Traditional engineering education in the UK, as established in the nineteenth century, is based on the principle that a degree in engineering should be focused on engineering science and not on the practice of engineering. This has proved to be seriously negative to the development of engineering ability in general and innovative engineering in particular. The purpose of this paper is to discuss the reasons for this situation.
Features of innovative engineering are outlined and a structure for learning which has potential to promote innovation is proposed.
Because of principles based on misplaced academic elitism established in the nineteenth century, traditional engineering curricula tend to develop an academic mindset rather than an engineering mindset in students. They do little to support innovative engineering. As a result, the large amount of money spent on engineering education in the UK does not represent a good investment. The academic mindset does not well support any professional context.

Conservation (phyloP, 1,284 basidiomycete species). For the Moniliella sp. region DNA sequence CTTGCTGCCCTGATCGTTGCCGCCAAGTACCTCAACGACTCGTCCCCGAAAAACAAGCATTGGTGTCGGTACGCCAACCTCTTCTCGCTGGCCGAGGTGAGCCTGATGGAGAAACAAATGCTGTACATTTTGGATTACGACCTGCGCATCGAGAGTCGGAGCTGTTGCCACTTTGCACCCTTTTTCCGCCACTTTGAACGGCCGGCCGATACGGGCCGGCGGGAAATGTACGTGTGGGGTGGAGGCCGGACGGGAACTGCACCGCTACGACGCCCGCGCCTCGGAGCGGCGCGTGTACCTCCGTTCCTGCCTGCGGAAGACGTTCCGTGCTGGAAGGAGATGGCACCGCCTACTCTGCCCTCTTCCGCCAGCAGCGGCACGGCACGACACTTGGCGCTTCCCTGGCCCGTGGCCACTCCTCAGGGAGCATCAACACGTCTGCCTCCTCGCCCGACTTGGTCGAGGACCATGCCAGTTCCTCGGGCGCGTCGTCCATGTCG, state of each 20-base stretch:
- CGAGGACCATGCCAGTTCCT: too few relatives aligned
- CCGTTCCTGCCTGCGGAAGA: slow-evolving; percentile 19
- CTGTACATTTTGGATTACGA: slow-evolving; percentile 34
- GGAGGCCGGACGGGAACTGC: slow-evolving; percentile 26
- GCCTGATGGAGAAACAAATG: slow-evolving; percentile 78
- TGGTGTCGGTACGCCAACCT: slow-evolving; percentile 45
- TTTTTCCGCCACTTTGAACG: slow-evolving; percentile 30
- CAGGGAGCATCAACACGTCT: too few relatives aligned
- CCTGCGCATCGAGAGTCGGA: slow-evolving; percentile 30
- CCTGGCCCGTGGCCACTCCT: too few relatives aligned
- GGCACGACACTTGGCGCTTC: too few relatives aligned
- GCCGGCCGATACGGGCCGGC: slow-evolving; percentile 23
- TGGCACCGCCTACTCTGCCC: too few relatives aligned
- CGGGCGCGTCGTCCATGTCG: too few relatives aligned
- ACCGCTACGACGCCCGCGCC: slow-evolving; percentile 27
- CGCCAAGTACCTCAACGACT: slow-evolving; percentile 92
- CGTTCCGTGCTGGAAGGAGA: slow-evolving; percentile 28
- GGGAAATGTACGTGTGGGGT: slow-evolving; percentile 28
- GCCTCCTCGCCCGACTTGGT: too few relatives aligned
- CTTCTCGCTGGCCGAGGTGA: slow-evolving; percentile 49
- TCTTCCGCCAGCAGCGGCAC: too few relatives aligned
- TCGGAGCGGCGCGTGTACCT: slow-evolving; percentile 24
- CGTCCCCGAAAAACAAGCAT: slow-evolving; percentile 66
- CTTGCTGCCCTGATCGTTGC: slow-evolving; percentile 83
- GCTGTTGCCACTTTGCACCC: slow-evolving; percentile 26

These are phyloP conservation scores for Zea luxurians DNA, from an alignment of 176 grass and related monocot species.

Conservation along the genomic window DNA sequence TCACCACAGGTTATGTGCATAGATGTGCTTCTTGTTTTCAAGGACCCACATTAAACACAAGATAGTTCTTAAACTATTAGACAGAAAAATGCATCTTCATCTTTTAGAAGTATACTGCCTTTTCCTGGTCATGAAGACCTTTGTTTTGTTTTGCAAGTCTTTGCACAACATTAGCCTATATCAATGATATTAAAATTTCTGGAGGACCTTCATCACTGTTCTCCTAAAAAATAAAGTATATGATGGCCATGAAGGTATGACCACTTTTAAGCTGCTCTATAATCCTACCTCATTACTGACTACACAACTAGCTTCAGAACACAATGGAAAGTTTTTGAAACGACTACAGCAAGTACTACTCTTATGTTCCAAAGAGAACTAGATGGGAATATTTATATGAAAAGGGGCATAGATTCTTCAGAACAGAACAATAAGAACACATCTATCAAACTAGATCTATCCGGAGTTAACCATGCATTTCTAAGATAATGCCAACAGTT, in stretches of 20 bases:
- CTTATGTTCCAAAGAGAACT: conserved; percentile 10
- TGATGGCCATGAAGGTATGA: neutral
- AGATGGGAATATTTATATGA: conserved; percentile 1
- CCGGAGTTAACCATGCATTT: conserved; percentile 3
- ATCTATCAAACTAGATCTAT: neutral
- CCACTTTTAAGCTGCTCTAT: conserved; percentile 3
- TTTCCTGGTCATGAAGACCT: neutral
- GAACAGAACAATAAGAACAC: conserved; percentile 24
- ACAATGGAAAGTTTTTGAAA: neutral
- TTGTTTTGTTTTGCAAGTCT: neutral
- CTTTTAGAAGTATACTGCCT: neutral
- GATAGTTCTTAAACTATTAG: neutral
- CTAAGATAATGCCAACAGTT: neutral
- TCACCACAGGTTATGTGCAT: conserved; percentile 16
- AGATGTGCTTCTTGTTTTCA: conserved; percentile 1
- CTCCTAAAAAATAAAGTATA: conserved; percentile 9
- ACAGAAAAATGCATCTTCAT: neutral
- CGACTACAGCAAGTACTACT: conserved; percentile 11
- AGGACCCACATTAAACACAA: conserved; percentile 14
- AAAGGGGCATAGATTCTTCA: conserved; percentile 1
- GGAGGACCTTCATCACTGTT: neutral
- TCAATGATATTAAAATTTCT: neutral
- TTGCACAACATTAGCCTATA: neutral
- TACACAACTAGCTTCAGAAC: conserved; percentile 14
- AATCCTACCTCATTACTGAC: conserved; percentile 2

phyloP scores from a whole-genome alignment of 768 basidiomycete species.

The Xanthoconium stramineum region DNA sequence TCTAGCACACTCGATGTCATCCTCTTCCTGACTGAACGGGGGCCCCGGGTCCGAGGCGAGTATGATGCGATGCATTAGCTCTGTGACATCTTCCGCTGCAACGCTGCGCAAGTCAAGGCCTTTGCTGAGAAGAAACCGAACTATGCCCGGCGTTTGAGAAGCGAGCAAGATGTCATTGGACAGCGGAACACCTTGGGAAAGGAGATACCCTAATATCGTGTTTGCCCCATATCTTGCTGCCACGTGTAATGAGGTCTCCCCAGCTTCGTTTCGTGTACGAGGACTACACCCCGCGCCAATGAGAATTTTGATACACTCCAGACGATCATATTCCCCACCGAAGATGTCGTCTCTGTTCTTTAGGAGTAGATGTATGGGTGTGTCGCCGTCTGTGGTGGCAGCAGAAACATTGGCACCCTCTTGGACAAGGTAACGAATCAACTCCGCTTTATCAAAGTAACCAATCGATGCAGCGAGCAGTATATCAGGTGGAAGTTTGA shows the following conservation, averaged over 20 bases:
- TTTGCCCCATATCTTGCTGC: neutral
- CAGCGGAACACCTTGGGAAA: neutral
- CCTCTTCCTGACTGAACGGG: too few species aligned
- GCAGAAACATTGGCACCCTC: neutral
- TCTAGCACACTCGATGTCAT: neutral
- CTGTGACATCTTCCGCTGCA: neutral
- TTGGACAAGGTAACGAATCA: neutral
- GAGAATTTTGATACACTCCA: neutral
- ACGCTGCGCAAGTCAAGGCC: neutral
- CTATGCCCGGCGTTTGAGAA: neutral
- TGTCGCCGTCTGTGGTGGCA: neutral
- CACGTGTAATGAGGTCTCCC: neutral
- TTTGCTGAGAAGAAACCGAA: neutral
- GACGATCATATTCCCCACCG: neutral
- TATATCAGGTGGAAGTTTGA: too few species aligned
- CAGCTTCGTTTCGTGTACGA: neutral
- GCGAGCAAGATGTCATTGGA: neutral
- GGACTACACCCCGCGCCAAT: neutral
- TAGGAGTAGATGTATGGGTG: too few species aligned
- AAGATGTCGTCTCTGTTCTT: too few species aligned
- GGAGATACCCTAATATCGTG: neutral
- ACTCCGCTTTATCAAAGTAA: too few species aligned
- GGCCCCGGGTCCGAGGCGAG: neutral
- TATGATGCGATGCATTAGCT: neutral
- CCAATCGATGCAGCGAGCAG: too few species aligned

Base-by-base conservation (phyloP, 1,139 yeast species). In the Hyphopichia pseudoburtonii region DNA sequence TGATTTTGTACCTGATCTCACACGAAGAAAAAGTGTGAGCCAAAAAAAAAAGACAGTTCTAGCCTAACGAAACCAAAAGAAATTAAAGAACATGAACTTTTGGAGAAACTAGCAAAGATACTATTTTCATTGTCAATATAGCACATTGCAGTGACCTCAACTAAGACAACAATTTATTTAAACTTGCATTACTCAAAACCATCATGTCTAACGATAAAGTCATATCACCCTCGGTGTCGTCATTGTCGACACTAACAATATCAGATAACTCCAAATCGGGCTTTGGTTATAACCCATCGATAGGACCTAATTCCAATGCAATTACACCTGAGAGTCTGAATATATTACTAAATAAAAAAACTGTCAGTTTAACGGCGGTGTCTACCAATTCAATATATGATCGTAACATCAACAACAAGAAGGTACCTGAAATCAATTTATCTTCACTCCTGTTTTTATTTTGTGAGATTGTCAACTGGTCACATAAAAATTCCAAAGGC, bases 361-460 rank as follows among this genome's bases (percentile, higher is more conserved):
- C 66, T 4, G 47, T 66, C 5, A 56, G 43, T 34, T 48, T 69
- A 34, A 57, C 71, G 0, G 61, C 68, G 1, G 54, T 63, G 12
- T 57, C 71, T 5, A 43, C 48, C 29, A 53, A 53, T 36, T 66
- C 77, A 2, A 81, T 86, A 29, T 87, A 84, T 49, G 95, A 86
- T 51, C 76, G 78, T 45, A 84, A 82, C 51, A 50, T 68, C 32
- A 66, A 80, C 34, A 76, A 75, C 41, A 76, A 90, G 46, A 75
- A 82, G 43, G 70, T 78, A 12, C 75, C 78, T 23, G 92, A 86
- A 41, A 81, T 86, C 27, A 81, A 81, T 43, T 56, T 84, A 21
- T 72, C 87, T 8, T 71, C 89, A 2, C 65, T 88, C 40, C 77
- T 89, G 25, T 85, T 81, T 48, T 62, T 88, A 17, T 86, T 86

The paper provides a challenge to universities and professional engineering institutions which should be addressed.
MacLeod, I. (2010), "The education of innovative engineers", Engineering, Construction and Architectural Management, Vol. 17 No. 1, pp. 21-34. https://doi.org/10.1108/09699981011011294Download as .RIS
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